Here is my Shelf Awareness review for Jerome Kagan’s The Human Spark: The Science of Human Development. The relationship between nature and nurture has always fascinated me. The idea that nurture confirms or mitigates or triggers what nature bestows is confirmed by current research. The relationship between and “self” is another rich topic and I admire Kagan’s clear distinction between self-awareness and self-respect on the one hand versus self-indulgence on the other, a distinction, he argues, that many young people do not presently learn.
The review in its entirety:
Jerome Kagan, emeritus professor of psychology at Harvard University and author of The Nature of the Child, is one of the pioneers of developmental psychology and among its most influential thinkers. His focus has been in the area of children’s cognitive and emotional development, especially the genetic or environmental roots of temperament. In the thought-provoking The Human Spark, Kagan identifies the development of cognitive, emotional and moral stages that children reveal at common ages and shows what variances can be traced to environmental factors like parenting, birth order or social norms.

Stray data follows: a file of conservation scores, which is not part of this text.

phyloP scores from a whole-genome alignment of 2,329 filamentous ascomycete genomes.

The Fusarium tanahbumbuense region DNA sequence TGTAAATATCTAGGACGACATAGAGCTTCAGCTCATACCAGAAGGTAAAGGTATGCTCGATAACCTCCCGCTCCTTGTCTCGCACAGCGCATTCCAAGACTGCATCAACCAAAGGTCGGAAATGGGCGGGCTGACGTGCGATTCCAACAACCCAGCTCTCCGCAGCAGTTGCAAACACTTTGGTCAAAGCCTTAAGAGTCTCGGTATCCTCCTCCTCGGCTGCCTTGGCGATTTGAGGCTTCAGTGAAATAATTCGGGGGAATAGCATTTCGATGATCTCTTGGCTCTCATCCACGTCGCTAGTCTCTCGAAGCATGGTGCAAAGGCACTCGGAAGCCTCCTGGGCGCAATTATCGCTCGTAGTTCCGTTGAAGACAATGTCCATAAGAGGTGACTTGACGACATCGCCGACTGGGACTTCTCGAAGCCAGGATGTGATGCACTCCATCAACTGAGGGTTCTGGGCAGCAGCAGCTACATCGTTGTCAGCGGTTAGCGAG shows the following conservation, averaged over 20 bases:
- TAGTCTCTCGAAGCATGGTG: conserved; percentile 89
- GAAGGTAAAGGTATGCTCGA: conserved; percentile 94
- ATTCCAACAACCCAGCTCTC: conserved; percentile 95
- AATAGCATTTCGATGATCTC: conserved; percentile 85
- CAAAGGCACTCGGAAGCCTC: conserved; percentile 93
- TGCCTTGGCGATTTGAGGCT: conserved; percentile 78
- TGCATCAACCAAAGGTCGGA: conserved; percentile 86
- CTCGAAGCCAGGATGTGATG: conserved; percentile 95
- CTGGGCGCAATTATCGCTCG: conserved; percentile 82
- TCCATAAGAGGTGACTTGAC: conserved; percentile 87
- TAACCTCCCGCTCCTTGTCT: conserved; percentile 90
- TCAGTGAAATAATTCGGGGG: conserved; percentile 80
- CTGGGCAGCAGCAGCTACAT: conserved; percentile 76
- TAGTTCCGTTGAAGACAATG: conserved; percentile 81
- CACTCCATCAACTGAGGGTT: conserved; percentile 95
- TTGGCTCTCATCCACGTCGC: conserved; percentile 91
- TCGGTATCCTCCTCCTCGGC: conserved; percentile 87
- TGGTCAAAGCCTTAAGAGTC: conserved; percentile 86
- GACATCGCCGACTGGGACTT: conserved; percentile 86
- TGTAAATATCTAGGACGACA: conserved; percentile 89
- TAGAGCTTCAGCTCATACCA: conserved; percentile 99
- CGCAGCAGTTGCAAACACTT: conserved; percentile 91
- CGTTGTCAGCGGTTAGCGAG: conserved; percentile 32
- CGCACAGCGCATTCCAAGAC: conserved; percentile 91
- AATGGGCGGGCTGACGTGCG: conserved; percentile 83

Far more than another round in the nature/nurture debate, Kagan describes how flawed research based on cultural assumptions can lead to widely accepted conclusions that influence public policy. For example, he presents research that disproves infant determinism, the common notion that certain negative early childhood experiences doom a child to an unhappy adulthood. In one of many fascinating asides, he suggests that this idea developed out of a larger historical trend favoring a middle class with nuclear families, where a new class of stay-at-home mothers were given social responsibility for infant emotional and intellectual development and behavior–an idea that continues to drive policy and shape cultural expectations.
Authoritative and surprising, Kagan guides us through the most current research in the field, tracing its shifting intellectual fashions from emphasizing “nurture” to the current reliance on neuroscience and showing how these fashions play out culturally. This wise and affirming book is essential reading for anyone interested in what makes us human.